Wednesday, August 12, 2009


When I saw a Pudu, back in the 80’s, everyone thought it was the smallest deer in the world. We were all wrong. Science has a lot of limitations. For one thing it is based on observation. If we wanted to be completely accurate we would have to say things like: “The Pudu of the Andes Mountains is the smallest known deer in the world.” Even that wouldn’t have been true, because back then some people did know of the Leaf Deer of the Himalayas; it’s just that science didn’t know about it.

I grew up wanting to be a zoologist, exploring remote areas of the planet, discovering new species. The only problem was that we were told that there were no more remote areas, and the only undiscovered species tended to be plants and bugs. Again, science was wrong. In the past ten years scientists have discovered 353 new species in the eastern Himalayas. Sure, many of those are plants and bugs, but 16 are amphibians, 16 reptiles, 2 are birds and even 2 are mammals including a new monkey species! Once again, the scientific worldview affects that last sentence. These are not new species really. They are simply new to science.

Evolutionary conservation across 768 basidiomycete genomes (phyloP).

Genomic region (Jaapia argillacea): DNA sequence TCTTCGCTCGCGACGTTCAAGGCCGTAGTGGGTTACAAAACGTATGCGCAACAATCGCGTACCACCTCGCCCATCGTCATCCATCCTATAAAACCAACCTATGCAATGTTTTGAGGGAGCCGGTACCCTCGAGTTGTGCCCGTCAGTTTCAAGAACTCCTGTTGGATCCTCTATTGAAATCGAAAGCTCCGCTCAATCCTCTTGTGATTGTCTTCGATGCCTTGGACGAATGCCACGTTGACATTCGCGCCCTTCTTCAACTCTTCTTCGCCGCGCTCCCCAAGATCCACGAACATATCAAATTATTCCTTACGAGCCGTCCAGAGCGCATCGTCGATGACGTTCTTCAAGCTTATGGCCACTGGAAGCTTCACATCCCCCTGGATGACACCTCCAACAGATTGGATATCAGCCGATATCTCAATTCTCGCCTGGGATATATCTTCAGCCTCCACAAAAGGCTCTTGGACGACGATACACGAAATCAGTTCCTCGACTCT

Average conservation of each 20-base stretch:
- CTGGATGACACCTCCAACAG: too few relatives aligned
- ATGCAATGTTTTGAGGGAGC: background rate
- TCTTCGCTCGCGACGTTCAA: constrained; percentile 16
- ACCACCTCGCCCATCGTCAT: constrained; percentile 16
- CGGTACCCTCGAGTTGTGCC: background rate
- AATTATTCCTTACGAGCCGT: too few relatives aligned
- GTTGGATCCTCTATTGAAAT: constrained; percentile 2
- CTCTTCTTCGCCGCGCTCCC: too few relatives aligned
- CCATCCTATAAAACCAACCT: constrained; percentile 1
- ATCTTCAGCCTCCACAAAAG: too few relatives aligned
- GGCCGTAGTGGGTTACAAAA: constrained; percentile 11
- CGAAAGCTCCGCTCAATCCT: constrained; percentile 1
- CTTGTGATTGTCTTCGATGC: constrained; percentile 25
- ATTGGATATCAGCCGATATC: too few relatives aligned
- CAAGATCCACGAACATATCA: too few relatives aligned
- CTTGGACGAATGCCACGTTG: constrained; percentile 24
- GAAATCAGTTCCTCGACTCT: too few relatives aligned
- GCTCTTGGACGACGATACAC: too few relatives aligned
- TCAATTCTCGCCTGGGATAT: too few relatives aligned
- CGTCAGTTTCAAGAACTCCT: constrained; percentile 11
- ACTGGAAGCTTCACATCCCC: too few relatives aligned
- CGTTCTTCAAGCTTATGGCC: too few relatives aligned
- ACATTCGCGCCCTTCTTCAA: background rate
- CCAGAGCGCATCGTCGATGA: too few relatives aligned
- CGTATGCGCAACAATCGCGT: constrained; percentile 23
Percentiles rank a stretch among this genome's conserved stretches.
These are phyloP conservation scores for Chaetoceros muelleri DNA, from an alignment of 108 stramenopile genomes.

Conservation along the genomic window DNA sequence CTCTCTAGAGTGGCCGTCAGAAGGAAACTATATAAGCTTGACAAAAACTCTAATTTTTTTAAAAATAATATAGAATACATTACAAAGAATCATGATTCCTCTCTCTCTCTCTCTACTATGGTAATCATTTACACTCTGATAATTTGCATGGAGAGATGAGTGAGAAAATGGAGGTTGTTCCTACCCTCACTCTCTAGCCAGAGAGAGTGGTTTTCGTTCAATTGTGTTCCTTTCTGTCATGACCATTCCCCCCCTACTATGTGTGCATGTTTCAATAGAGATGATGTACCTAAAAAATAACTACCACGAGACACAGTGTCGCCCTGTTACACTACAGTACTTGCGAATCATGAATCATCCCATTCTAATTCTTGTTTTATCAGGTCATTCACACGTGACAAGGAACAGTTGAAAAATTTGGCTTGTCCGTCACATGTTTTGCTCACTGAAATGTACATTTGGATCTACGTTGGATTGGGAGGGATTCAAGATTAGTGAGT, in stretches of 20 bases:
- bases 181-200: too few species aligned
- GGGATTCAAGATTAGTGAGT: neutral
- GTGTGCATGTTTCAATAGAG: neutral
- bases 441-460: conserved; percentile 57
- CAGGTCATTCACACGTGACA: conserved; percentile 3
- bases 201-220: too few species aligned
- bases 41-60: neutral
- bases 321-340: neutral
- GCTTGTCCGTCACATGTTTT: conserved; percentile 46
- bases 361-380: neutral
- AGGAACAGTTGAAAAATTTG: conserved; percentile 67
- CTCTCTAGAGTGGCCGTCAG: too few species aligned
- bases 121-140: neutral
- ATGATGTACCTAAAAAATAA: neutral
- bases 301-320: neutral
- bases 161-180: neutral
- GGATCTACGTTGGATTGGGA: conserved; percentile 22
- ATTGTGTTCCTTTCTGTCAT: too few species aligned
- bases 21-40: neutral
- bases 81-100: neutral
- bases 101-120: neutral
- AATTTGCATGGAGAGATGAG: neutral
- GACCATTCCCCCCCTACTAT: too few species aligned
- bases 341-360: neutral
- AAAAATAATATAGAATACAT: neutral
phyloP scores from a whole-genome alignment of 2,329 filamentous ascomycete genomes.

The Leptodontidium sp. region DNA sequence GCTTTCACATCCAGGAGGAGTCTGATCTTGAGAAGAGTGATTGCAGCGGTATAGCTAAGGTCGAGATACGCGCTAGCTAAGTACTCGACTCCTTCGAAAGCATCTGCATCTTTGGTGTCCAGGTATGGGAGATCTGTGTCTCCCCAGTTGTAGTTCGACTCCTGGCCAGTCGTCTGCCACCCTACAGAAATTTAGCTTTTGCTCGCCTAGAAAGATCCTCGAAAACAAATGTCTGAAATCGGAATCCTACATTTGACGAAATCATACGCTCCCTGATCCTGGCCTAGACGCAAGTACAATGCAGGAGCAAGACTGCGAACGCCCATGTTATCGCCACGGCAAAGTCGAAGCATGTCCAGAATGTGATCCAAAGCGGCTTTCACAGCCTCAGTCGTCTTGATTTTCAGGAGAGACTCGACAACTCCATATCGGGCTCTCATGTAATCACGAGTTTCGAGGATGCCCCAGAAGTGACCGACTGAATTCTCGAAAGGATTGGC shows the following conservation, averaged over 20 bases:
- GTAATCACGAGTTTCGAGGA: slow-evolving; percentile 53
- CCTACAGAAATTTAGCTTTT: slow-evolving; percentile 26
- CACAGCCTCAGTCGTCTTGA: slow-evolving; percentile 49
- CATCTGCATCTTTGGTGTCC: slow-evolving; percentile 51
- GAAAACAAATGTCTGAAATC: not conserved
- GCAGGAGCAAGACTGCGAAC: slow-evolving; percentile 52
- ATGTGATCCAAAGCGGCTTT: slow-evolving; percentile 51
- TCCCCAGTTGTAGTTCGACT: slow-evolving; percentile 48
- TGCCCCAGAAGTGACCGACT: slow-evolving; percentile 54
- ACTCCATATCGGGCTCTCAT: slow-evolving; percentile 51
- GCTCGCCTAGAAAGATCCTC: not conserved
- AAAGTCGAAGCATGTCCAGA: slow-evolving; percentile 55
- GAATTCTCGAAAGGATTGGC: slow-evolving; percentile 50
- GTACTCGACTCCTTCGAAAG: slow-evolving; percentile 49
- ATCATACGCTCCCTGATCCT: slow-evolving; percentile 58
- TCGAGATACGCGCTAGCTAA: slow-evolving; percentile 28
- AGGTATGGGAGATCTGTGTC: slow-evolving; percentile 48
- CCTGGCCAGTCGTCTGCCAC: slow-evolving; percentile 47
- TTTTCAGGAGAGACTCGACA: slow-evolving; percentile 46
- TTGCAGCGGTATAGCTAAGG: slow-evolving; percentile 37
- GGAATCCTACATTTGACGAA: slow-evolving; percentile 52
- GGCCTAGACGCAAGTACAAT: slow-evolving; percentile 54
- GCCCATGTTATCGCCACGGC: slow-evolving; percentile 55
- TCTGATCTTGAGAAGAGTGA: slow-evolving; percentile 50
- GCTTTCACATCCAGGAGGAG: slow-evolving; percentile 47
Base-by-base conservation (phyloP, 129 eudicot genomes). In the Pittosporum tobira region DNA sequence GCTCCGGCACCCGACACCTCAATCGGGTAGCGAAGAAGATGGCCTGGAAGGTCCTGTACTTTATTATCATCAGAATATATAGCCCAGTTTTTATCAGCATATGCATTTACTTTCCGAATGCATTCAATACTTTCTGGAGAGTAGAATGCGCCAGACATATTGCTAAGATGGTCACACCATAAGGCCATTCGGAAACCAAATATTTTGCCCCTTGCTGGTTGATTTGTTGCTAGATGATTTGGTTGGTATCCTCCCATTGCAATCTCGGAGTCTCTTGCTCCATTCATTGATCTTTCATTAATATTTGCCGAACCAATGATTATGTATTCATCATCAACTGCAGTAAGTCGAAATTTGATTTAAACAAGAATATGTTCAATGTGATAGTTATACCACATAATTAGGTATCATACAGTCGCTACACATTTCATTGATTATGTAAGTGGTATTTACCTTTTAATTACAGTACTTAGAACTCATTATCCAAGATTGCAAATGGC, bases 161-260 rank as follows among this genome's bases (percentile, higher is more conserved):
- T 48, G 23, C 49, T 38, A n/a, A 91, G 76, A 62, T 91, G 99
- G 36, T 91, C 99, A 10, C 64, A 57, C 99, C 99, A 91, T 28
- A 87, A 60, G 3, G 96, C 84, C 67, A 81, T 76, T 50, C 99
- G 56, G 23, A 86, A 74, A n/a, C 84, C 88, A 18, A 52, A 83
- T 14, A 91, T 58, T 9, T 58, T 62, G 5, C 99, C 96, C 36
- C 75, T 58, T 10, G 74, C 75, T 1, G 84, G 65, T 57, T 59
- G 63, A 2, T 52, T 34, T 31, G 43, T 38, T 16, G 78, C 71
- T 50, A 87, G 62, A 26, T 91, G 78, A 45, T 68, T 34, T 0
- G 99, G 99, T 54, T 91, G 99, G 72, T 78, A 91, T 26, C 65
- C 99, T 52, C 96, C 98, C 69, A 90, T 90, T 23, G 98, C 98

The saddest thing to see is that science has not just become arrogant enough to think that things don’t count until they are scientifically verified, but science has started to grasp beyond the limits of the scientific method and claim to know truths that are not scientific. The context of the story of these 353 newly discovered species is not that this is a great discovery, but that these species are threatened by global warming. How can this possibly be determined? These species have been observed for less than a decade! How can we possibly determine that a species is on the decline—due to climate change—when we didn’t know the species existed months ago?

The answer: not scientific method, but scientific consensus; not the data, but the dogma.

Mainly though, this story makes me wish I could go on a cataloguing trip in the Himalayas!

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